We humans are a young species.
This may sound as a surprise to many, as we feel that we have lived on this Earth forever.
Compared to the age of the universe, at 14 billion years, the 300 000 years or so of existence of the Homo sapien species, has occupied just a fraction (2.14 x 10 to the -5, or 0.0000214), or 0.002% of the age of the current universe. Similarly, our presence on the Earth has only occupied about 0.006% of the Earth's presence.
We all originated in Africa, with implications that we're all more or less related, and only relatively recently, diverging paths to populate the entire globe. (See image below.) For more information about this background, you may also wish to read my Tech Xav article on Future Human Technological Innovation.
The implications for understanding how exceedingly young we are as a species are enormous. Many people living on this Earth feel that our knowledge is so superb, our mastery of nature so complete, and our ability to manipulate the universe at such awesome levels.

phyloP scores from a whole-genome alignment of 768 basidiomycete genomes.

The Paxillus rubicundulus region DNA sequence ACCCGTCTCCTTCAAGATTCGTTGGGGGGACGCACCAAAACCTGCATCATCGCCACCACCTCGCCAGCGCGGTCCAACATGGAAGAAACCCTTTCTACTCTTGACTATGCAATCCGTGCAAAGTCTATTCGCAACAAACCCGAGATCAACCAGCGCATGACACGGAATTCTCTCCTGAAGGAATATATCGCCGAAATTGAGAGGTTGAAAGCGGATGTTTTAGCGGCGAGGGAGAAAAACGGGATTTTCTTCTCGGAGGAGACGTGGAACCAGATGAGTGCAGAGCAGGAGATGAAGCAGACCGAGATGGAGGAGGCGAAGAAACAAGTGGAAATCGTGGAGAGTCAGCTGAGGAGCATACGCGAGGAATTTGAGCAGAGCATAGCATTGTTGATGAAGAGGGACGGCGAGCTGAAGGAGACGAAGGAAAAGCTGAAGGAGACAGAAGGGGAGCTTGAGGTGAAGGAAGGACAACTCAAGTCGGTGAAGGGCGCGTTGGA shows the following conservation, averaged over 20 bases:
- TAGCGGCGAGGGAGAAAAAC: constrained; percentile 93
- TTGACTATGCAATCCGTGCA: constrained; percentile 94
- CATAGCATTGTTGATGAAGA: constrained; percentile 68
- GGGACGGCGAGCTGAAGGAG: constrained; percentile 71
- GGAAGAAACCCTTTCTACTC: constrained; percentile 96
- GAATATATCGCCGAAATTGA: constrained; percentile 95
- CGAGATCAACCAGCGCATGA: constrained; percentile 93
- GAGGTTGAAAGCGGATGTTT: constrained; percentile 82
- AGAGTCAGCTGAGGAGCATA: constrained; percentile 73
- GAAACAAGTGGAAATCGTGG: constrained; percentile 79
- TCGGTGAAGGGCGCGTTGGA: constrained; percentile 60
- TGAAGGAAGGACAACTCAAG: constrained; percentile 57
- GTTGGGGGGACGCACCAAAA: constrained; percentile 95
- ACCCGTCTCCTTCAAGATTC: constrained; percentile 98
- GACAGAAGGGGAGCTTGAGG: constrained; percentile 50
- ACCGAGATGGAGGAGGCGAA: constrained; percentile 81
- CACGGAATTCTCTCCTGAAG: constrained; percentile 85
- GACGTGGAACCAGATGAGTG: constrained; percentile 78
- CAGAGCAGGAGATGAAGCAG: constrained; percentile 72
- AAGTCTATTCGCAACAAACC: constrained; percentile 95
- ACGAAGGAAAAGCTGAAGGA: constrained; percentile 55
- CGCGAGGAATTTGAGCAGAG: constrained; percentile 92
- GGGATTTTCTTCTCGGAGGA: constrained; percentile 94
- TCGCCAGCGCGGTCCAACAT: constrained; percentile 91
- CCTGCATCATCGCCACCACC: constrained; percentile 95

Nothing could be further from the truth. By understanding the infancy of our species, it brings humility to our everyday experiences and activities, as well as knowing that we have much to learn.
Understanding this important concept also allows us to forgive ourselves. We can forgive ourselves for our naivete, our silliness, our foolishness, our selfishness, our obsession with minute details, our absorption with trivia, our competitive nature, our pretense that we have all the answers, our brashness, and our almost perpetual arrogance.
As implied in the name of our species, we are perhaps the wisest of the animal species, if we are willing to keep an open mind and to seek wisdom. This wisdom can somewhat be sought by pursuing a wider perspective about our lives, which allows us to keep striving to better understand this universe - a universe in which we were, seemingly by chance, brought into - and our roles in it.
I do hope that our species will see the light of the day when we one day mature and finally grow up as a species.